Today’s guest post comes from Candace LaRocca, one of the docents at the Smithsonian, National Museum of African Art and a great friend of the museum. During the years of preparation for Earth Matters, LaRocca has been involved in numerous aspects of the show, most notably helping to translate for our artists from Francophone Africa. In the following post, LaRocca gives a warm and personal account of her experience with working with two artists from Morocco, Hassan Echair and Younes Rahmoun.
From time to time, docents are asked to help out in other areas in which we have a special interest or skill. I was asked if I could do a rough translation of the one-hour interviews that Karen Milbourne, curator of the Earth Matters exhibition, had taped with the artists Hassan Echair and Younes Rahmoun in Morocco. I saw this opportunity as a “win/win” situation; it would allow me to brush up on my French at the same time that I would get to know the artists’ work, which would assist me in giving tours of Earth Matters!
By accepting this assignment I was able to become very familiar with their work. The honor of transcribing Dr. Milbourne’s interview required listening to the audiotape a multitude of times!!!. The benefit was that I felt that I actually was “on location” with her and the artists in Morocco! I could hear birds chirping in the background during Echair’s interview, I could hear other conversations and work going on during Rahmoun’s interview, and these details made a powerful impression that transported me to Morocco and the artist’s studios. It was amazing to see how much they covered during their one-hour conversation: upon transcription, each interview would be about 14 typewritten pages!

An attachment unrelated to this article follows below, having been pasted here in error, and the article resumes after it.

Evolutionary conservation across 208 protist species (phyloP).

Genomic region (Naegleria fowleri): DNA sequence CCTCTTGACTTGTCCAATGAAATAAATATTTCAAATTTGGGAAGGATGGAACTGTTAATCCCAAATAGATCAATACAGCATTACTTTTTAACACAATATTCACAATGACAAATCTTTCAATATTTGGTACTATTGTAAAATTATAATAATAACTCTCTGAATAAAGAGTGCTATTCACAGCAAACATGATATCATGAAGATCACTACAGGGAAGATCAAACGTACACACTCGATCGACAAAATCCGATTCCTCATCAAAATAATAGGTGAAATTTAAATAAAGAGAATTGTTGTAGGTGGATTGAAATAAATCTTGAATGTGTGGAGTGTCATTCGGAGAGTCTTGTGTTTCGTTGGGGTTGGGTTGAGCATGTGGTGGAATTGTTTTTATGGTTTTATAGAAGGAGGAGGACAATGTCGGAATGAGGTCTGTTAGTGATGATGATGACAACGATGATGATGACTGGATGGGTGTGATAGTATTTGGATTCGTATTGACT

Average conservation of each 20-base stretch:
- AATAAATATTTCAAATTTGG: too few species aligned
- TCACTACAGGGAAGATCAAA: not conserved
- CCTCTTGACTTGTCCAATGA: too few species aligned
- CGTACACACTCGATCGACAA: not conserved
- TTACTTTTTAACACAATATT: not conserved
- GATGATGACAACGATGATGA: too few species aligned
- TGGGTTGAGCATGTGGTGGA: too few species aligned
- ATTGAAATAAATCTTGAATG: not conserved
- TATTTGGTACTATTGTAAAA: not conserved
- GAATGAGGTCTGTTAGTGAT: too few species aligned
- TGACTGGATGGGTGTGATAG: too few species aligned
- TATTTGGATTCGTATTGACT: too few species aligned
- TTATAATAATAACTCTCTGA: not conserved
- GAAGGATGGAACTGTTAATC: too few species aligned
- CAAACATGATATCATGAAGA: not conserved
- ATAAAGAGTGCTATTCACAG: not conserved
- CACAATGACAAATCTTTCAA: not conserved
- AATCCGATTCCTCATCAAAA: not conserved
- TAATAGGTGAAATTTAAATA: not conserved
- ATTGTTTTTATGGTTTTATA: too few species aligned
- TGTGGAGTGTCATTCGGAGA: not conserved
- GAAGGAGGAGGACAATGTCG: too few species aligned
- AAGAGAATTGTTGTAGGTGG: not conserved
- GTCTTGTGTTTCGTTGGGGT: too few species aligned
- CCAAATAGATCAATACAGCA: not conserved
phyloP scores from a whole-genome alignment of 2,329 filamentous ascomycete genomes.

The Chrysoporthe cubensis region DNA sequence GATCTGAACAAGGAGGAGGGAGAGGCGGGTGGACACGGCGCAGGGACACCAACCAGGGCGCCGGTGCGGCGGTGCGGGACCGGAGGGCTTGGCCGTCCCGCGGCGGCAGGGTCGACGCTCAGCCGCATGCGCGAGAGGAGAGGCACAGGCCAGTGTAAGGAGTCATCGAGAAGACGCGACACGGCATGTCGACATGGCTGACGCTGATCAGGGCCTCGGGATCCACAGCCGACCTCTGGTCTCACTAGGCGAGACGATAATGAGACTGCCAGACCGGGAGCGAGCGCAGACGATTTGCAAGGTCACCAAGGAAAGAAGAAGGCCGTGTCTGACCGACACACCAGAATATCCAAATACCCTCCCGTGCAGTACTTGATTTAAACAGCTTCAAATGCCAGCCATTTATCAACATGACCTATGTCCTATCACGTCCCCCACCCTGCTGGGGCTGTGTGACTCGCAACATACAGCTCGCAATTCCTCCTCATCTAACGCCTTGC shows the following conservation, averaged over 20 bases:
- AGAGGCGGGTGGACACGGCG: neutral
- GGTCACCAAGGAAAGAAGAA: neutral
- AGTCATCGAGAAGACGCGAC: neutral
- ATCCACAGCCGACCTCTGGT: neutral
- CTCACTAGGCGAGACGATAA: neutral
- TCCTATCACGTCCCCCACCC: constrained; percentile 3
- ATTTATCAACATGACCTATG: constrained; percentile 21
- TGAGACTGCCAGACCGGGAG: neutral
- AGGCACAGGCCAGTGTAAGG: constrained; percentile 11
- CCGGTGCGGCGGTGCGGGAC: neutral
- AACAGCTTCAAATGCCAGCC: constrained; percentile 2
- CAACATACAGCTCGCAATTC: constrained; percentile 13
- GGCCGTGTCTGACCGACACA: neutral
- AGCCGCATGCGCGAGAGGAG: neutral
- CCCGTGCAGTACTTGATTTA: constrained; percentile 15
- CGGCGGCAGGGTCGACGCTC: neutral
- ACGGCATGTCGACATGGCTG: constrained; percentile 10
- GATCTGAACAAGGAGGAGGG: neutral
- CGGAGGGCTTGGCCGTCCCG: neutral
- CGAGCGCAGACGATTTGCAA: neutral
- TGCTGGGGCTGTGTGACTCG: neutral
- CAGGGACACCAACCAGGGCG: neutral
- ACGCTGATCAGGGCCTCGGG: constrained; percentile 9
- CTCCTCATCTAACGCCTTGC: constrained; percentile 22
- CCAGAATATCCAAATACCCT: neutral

While Echair was unable to come to Washington D.C. for the installation of his work, Anthony Stellaccio (the Earth Matters Project Manager) arranged for the installation of his work to be handled via “Skype,” another first-time opportunity for both me and the museum. We started at 8:00 AM. The installation site was set up as a mini movie set. I sat in a corner while the screen was focused on Echair’s work. I interpreted while he worked with our design team for the installation of “Ascension.” I was quite relieved to see him smiling, drinking a cup of Moroccan mint tea and holding his little girl on his lap in his living room. It seemed such a nice family setting and so relaxed and charming. I shared with him that I was concerned for his personal well being since he had spoken so emotionally with Dr. Milbourne about his work and concerns. His response was “Yes, my work is not a joy; but someone has to represent these people.”
Gallery shot of Hassan Echair’s Ascension
Bamboo, quartz, cord, paint, installed at NMAfA in 2013
Photograph by Franko Khoury
I was able to meet Younès Rahmoun personally during the opening of the exhibition; he was equally kind and caring. As soon as I introduced myself, he wanted to let me know that there was another French- speaking artist who might need some help. I recalled that he and Dr. Milbourne had discussed the work of Wolfgang Laib during their interview and let Younès know that Laib’s Wax Room was on display at the Phillip’s Collection (a museum of Modern Art in DC). He managed to see the work prior to his return home and commented that it was “awesome.”
As a docent, I now have the opportunity to add a personal perspective to my tours as a result of my meetings with these artists. Both Echair and Rahmoun are very deeply involved in their work and committed to expressing the needs and concerns of the people they represent.
Gallery shot of Younes Rahmoun’s Kemmoussa
Plastic bags and compressed nails, installed at NMAfA in 2013
Photograph by Franko Khoury